Zeta Tauri

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Zeta Tauri
Diagram showing star positions and boundaries of the Taurus constellation and its surroundings
Cercle rouge 100%.svg

Location of ζ Tauri (circled)
Observation data
Epoch J2000.0      Equinox J2000.0 (ICRS)
Constellation Taurus
Right ascension 05h 37m 38.68542s[1]
Declination +21° 08′ 33.1588″[1]
Apparent magnitude (V) 3.010[2]
Characteristics
Spectral type B2 IIIpe[3]
U−B color index –0.749[2]
B−V color index –0.164[2]
Astrometry
Radial velocity (Rv) +20[4] km/s
Proper motion (μ) RA: +1.78[1] mas/yr
Dec.: –20.07[1] mas/yr
Parallax (π) 7.33 ± 0.82[1] mas
Distance approx. 440 ly
(approx. 140 pc)
Orbit[3]
Period (P) 132.987 days
Semi-major axis (a) 1.17 AU
Eccentricity (e) 0.0 (assumed)
Inclination (i) 92.8°
Longitude of the node (Ω) –58.0°
Periastron epoch (T) 2,447,025.6 HJD
Argument of periastron (ω)
(secondary)
0.0 (assumed)°
Semi-amplitude (K1)
(primary)
7.43 km/s
Details
ζ Tau A
Mass 11.2[3] M
Radius 5.5[3] R
Luminosity 4,169[5] L
Temperature 15,500[5] K
Rotational velocity (v sin i) 125[6] km/s
Age 22.5 ± 2.6[7] Myr
ζ Tau B
Mass 0.94[3] M
Other designations
123 Tauri, HR 1910, HD 37202, BD+21 908, FK5 211, HIP 26451, SAO 77336, GC 6985.[8]

Zeta Tauri (ζ Tau, ζ Tauri) is a binary star in the zodiac constellation Taurus, the Bull. It has an apparent visual magnitude of 3.0,[2] which is bright enough to be seen with the naked eye. Parallax measurements place it at a distance of roughly 440 light-years from the Earth.[1]

In Chinese astronomy, Zeta Tauri is called 天關, Pinyin: Tiānguān, meaning Celestial Gate, an asterism within the Net (畢宿 Bì Xiù) mansion (see also: Chinese constellation).[9] 天關 (Tiānguān) has also been transliterated as Tien Kwan. Technically, Tiānguān refers not just to Zeta Tauri but to an asterism of which Zeta Tauri is the main star, alongside 113 Tau, 126 Tau, 128 Tau, 129 Tau, 130 Tau and 127 Tau (see Taurus (Chinese astronomy)).[10]

Properties[edit]

This is a single-lined spectroscopic binary system, which means the two components are orbiting so close to each other that they can not be resolved with a telescope. Instead, the orbital motion of the primary component is indicated by Doppler effect shifts in the absorption lines in its spectrum. The two components are separated by an estimated distance of about 1.17 Astronomical Units, or 117% of the distance from the Earth to the Sun. They are following circular orbits with a period of nearly 133 days.[3]

Compared to the Sun, the primary is an enormous star with more than 11 times the mass and 5–6 times the radius.[3] It is rotating rapidly with a projected rotational velocity of 125 km s–1.[6] The companion has about 94% the mass of the Sun, although it is unknown whether this is a main sequence star, a neutron star, or a white dwarf. If it is a main sequence star, then the mass indicates it may have a stellar classification of G4.[3]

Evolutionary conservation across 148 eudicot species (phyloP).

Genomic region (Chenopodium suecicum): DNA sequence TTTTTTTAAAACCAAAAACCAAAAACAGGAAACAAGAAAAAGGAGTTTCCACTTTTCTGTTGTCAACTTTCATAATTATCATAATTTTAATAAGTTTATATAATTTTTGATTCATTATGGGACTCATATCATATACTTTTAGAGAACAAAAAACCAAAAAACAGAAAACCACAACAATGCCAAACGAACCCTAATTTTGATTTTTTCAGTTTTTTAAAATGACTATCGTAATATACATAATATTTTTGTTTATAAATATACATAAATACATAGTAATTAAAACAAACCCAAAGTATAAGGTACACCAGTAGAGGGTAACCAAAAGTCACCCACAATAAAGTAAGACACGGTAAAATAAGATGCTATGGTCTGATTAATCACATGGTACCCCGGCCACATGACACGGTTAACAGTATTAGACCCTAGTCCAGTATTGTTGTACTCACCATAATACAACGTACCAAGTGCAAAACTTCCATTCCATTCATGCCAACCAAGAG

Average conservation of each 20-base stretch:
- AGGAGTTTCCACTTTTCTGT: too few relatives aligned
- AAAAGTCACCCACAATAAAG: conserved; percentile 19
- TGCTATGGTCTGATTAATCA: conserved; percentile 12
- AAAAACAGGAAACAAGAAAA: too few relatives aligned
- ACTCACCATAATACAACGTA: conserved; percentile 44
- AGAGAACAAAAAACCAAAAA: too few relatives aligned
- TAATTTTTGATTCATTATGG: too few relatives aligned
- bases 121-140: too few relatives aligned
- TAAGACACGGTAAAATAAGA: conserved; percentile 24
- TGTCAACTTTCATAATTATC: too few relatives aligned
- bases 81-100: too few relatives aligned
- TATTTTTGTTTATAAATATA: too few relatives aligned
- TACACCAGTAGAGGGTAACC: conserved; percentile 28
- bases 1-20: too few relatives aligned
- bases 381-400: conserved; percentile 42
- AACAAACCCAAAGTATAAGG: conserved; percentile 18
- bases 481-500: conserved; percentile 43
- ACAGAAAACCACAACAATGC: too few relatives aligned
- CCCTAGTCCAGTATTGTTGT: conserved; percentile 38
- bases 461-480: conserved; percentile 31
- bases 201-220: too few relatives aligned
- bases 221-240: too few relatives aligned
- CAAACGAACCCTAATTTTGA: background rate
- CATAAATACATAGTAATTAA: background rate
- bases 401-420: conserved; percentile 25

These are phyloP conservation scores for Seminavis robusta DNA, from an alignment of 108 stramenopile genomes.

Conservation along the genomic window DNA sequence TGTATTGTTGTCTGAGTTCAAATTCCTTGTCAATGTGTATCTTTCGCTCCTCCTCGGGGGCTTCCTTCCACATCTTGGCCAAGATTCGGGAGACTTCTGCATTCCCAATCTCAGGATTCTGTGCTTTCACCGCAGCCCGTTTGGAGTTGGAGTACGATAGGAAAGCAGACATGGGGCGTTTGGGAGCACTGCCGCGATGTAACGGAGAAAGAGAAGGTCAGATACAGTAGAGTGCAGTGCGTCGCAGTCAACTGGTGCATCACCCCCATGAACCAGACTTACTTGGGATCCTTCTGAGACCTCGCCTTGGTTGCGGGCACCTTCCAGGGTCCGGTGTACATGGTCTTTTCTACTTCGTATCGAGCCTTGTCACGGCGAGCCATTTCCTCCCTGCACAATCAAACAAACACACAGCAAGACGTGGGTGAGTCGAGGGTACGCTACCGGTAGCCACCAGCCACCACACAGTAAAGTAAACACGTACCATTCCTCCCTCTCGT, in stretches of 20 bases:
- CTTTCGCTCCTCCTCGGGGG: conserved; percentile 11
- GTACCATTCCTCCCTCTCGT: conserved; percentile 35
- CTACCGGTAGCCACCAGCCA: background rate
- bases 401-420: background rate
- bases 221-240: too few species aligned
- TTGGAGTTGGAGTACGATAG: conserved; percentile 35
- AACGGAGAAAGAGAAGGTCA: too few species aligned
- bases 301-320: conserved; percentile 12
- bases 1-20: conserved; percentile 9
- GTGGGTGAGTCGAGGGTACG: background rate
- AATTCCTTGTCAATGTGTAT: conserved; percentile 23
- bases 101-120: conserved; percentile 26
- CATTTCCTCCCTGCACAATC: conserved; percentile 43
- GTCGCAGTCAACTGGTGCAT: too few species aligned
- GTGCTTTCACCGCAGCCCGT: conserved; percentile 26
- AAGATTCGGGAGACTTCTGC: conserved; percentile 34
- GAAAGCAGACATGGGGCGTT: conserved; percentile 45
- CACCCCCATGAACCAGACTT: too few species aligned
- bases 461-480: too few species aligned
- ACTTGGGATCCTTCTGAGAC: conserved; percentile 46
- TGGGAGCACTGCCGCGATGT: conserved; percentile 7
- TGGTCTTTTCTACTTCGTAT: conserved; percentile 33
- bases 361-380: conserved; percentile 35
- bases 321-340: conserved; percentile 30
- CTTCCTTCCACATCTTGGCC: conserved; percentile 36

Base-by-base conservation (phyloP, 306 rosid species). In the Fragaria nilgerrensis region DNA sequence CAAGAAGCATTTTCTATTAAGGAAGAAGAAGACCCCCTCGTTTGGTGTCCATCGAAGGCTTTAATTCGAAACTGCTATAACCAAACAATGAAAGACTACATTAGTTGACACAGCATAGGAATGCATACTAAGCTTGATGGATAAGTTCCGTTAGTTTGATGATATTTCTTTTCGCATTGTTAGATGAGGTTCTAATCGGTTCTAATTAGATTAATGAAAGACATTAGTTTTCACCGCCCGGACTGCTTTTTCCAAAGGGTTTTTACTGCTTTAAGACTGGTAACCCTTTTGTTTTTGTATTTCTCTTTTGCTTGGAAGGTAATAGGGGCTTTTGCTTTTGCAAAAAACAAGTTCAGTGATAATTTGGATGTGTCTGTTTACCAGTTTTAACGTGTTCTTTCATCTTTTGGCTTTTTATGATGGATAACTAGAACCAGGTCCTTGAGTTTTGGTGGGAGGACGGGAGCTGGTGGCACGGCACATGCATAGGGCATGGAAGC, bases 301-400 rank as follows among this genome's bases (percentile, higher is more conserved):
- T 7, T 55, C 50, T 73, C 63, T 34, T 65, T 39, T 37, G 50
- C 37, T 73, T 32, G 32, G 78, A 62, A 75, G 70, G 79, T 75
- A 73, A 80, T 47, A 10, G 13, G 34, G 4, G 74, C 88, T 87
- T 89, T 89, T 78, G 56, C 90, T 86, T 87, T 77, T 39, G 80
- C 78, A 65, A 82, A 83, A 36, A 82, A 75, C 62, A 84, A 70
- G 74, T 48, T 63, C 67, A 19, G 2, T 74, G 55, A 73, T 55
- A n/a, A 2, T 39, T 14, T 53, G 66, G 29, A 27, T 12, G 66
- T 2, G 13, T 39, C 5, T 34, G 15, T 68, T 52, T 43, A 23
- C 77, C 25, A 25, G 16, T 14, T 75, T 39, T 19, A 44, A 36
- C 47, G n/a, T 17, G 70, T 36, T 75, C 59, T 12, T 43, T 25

The spectrum of the primary component has a stellar classification of B2 IIIpe.[3] A luminosity class of 'III' indicates this is a giant star that has exhausted the hydrogen at its core and evolved away from the main sequence. The 'e' suffix is used for stars that show emission lines in their spectrum. For Be stars such as this, the emission lines are produced by a rotating circumstellar disk of gas, made of material that has been ejected from the star's outer envelope. An oscillatory pattern in this spectrum is being caused by a single-armed spiral density wave in the disk. The disk may be precessing from the gravitational influence of the secondary component.[3]

References[edit]

  1. ^ a b c d e f van Leeuwen, F. (November 2007), "Validation of the new Hipparcos reduction", Astronomy and Astrophysics 474 (2): 653–664, arXiv:0708.1752, Bibcode:2007A&A...474..653V, doi:10.1051/0004-6361:20078357 
  2. ^ a b c d Harmanec, P. et al., "Photoelectric photometry at the Hvar Observatory. IV - A study of UBV variations of a group of bright northern Be stars", Bulletin of the Astronomical Institutes of Czechoslovakia, Bulletin 31 (3): 144–159, Bibcode:1980BAICz..31..144H 
  3. ^ a b c d e f g h i j Schaefer, G. H. et al. (December 2010), "Multi-epoch Near-infrared Interferometry of the Spatially Resolved Disk around the Be Star ζ Tau", The Astronomical Journal 140 (6): 1838–1849, arXiv:1009.5425, Bibcode:2010AJ....140.1838S, doi:10.1088/0004-6256/140/6/1838 
  4. ^ Evans, D. S. (June 20–24, 1966), "The Revision of the General Catalogue of Radial Velocities", in Batten, Alan Henry; John Frederick, Determination of Radial Velocities and their Applications, Proceedings from IAU Symposium no. 30, University of Toronto: International Astronomical Union, Bibcode:1967IAUS...30...57E 
  5. ^ a b Balona, L. A.; Dziembowski, W. A. (October 1999), "Excitation and visibility of high-degree modes in stars", Monthly Notices of the Royal Astronomical Society 309 (1): 221–232, Bibcode:1999MNRAS.309..221B, doi:10.1046/j.1365-8711.1999.02821.x 
  6. ^ a b Abt, Helmut A.; Levato, Hugo; Grosso, Monica (July 2002), "Rotational velocities of B Stars", The Astrophysical Journal 573 (1): 359–365, Bibcode:2002ApJ...573..359A, doi:10.1086/340590 
  7. ^ Tetzlaff, N.; Neuhäuser, R.; Hohle, M. M. (January 2011), "A catalogue of young runaway Hipparcos stars within 3 kpc from the Sun", Monthly Notices of the Royal Astronomical Society 410 (1): 190–200, arXiv:1007.4883, Bibcode:2011MNRAS.410..190T, doi:10.1111/j.1365-2966.2010.17434.x 
  8. ^ "zet Tau -- Be Star", SIMBAD (Centre de Données astronomiques de Strasbourg), retrieved 2012-01-20 
  9. ^ (Chinese) AEEA (Activities of Exhibition and Education in Astronomy) 天文教育資訊網 2006 年 5 月 24 日
  10. ^ Richard Hinckley Allen: Star Names — Their Lore and Meaning: Taurus